At either of those places you felt that you were taking part in a crusade.† That was the only word for it although it was a word that had been so worn and abused that it no longer gave its true meaning.† You felt, in spite of all bureaucracy and inefficiency and part strife, something that was like the feeling you expected to have and did not have when you made your first communion.† It was a feeling of consecration to a duty toward all of the oppressed of the world which would be as difficult and embarrassing to speak about as religious experience and yet it was authentic as the feeling you had when you heard Bach, or stood in Chartres Cathedral or the Cathedral at Leon and saw the light coming through the great windows; or when you saw Mantegna and Greco and Brueghel in the Prado.† It gave you a part in something that you could believe in wholly and completely and in which you felt an absolute brotherhood with the others who were engaged in it.† It was something that you had never known before but that you had experienced now and you gave such importance to it and the reasons for it that your own death seemed of complete unimportance; only a thing to be avoided because it would interfere with the performance of your duty.† But the best thing was that there was something you could do about this feeling and this necessity too.† You could fight.
Thatís what you get in life. You get whoever you end up with. Whoever is willing to stick by you and fight for you when everyone else is gone. And it ainít always who you expect. But you just have to make due.
Iíll fight when needed, revel when thereís an occasion, mourn when there is grief, and die if my time comes, but I wonít let anyone use me against my will.
Real women fight for something, other than their own emotions
It is not the critic who counts: not the man who points out how the strong man stumbles or where the doer of deeds could have done better. The credit belongs to the man who is actually in the arena, whose face is marred by dust and sweat and blood, who strives valiantly, who errs and comes up short again and again, because there is no effort without error or shortcoming, but who knows the great enthusiasms, the great devotions, who spends himself for a worthy cause; who, at the best, knows, in the end, the triumph of high achievement, and who, at the worst, if he fails, at least he fails while daring greatly, so that his place shall never be with those cold and timid souls who knew neither victory nor defeat.
Fight and you may die. Run and you'll live, at least a while. And, dying in your beds, many years from now, would you be willing to trade all the days from this day to that for one chance -- just one chance -- to come back here and tell our enemies, that they may take our lives, but they'll never take our freedom!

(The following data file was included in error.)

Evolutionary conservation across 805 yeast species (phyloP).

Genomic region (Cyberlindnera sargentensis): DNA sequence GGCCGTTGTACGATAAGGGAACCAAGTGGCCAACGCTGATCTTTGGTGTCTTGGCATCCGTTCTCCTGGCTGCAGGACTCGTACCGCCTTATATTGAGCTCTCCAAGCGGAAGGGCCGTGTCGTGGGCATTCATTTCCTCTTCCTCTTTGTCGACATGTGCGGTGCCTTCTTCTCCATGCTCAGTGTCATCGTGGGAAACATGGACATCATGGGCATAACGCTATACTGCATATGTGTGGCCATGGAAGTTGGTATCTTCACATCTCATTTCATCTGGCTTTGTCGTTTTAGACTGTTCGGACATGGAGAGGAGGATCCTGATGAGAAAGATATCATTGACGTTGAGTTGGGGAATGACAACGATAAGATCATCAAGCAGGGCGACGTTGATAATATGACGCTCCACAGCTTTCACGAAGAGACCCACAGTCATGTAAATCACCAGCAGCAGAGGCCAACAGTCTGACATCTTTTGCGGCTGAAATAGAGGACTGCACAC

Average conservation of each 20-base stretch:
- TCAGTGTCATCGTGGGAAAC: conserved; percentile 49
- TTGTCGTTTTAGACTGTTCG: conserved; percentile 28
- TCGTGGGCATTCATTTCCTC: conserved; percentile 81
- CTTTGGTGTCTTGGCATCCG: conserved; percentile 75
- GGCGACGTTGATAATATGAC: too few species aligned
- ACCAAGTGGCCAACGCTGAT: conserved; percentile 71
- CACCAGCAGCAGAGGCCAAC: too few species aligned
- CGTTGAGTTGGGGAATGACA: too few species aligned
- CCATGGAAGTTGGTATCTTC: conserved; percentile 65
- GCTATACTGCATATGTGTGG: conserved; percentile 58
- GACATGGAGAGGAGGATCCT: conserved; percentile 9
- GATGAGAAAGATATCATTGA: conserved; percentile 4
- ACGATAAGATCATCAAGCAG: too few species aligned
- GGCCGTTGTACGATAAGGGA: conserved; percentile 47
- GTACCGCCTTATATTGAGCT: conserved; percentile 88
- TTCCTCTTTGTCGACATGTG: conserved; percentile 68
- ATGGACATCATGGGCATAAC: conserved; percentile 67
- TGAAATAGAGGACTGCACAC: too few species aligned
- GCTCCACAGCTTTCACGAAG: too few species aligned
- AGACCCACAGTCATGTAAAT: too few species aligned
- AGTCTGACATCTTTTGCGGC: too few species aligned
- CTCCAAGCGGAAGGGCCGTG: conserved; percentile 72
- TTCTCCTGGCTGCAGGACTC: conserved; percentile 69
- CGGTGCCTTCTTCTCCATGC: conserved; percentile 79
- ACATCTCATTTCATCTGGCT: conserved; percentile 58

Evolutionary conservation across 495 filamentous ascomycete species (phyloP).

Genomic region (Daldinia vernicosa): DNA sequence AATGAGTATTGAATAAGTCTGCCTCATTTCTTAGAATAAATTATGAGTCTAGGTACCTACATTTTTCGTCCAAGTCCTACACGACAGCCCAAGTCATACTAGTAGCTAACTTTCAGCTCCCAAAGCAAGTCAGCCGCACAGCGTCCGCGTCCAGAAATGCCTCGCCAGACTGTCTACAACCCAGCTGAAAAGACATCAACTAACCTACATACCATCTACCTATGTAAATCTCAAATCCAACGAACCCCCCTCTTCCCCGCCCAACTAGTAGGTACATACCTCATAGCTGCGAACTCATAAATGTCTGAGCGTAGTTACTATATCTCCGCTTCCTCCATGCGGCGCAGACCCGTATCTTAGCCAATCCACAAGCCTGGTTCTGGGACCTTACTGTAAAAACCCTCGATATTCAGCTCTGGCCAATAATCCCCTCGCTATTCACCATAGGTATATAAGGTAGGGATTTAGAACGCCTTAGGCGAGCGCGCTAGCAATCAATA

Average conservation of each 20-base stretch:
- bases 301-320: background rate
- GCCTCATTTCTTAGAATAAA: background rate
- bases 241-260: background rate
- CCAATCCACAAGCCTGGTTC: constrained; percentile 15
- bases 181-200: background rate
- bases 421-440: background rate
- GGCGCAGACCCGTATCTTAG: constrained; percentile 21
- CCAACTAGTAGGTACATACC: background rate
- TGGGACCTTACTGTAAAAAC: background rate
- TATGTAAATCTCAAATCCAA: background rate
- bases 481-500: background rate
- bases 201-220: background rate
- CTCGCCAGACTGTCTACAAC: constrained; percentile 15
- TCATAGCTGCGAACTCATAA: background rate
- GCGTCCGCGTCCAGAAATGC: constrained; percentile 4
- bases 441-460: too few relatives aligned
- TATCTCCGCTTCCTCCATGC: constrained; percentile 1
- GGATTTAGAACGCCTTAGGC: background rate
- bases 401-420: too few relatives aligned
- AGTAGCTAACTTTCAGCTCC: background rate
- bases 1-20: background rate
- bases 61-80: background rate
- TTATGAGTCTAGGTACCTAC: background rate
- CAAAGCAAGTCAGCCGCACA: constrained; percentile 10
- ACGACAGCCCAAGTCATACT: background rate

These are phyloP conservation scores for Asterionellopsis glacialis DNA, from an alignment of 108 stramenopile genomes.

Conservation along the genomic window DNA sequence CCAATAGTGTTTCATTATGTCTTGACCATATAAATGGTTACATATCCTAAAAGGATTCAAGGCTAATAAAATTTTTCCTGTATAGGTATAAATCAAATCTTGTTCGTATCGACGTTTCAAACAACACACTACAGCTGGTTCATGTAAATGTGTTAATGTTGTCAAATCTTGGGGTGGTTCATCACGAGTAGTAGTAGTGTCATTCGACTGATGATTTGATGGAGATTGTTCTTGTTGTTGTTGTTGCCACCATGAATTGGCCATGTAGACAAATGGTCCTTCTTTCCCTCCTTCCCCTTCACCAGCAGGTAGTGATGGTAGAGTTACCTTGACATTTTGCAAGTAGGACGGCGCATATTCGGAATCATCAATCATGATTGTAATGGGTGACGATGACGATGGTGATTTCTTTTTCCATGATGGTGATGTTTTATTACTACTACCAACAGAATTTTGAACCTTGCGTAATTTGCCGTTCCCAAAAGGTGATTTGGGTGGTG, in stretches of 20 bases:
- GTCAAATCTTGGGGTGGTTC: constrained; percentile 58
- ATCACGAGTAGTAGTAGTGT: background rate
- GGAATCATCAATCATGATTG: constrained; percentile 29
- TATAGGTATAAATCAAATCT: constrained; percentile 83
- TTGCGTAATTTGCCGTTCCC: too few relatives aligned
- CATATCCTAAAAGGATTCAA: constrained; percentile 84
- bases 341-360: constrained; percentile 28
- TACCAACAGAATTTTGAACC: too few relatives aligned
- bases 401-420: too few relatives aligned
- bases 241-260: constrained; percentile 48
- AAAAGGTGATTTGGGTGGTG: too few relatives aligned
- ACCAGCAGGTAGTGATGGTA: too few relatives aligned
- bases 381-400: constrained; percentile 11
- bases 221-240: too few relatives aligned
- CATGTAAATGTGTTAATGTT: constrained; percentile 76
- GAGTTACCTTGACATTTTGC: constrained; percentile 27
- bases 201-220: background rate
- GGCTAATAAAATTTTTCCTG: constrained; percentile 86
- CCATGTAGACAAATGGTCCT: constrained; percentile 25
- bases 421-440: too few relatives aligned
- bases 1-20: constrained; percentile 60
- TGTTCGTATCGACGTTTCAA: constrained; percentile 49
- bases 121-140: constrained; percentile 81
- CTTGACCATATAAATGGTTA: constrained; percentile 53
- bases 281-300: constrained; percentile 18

A soldier is called sometimes to fight, sometimes to die, but always to suffer.
"In the battle of life, it is not the critic who counts; not the man who points out where the strong man stumbled, or where the doer of the deed could have done better.† The credit belongs to the man who is actually in the arena, who fights valiantly and falls short again and again, because there is no effort without failure; whose face is marred by blood and sweat;† who knows the great vicissitude, the great feelings.† Who, if he succeeds, knows the triumph of high achievement and who, if he fails, at least fails while daring greater, so that his place will never be among those cold and timid souls who never knew either victory or defeat."
These are some of the ways of handling insecurity:† avoid situations that may reveal one's self-doubting and insecurity; either move away and escape, or fight, criticize, and find fault with others - leaders, programs, or self - to avoid confronting the real problem inside.
An enormous responsibility rests upon us to communcate effectively, and because of this responsibility, self-doubts and insecurities within can rise to the surface until one of the two approaches is taken:† escape and withdraw; or fight, criticize, and find fault. Find the mote (weakness) in your husband's (or wife's) eye and focus on it until that view obscures the view of the beam (weakness) in your own eye. This makes it almost impossible to clearly see or to effectively give help. Or withdraw, saying, "I don't want to communicate. I have nothing to say - nothing to talk about." That is an escape! Or else compensate for your insecurity by focusing on security from the outside - clothes, styling, and membership in select groups - inwardly saying, "These things can compensate for my own feeling of insecurity and make me feel adequate and more secure."
I suggest that none of this works upon the roots at all. None of it works with the underlying causes of strife or of peace. I suggest that the world doesn't know fully what those roots are - those deep spiritual roots which, if exercised, fed, and nourished, could bring about a great internal feeling of security and peace so that, in turn, out of that internal strength and anchorage will flow the ability to be a peacemaker in our relationships with others, particularly when the storms descend.
In my judgement, too much present-day thinking regarding communication is based upon a sunshine philosophy. When the sun is shining and things are going wonderfully, people can communicate easily, naturally, and effectively, but the moment the storms descend (and they descend almost every day on all of our lives in one way or anoteher - at least little storms:† conflicting expectations, economic pressures, conditions of stress, time pressures, etc.) we lose our temper, shout out, condemn, do some things that we would never think of doing when the sun is shining.
But sooner or later the stoms come. Then our self doubts surface and relationship problems commence and communication breaks down.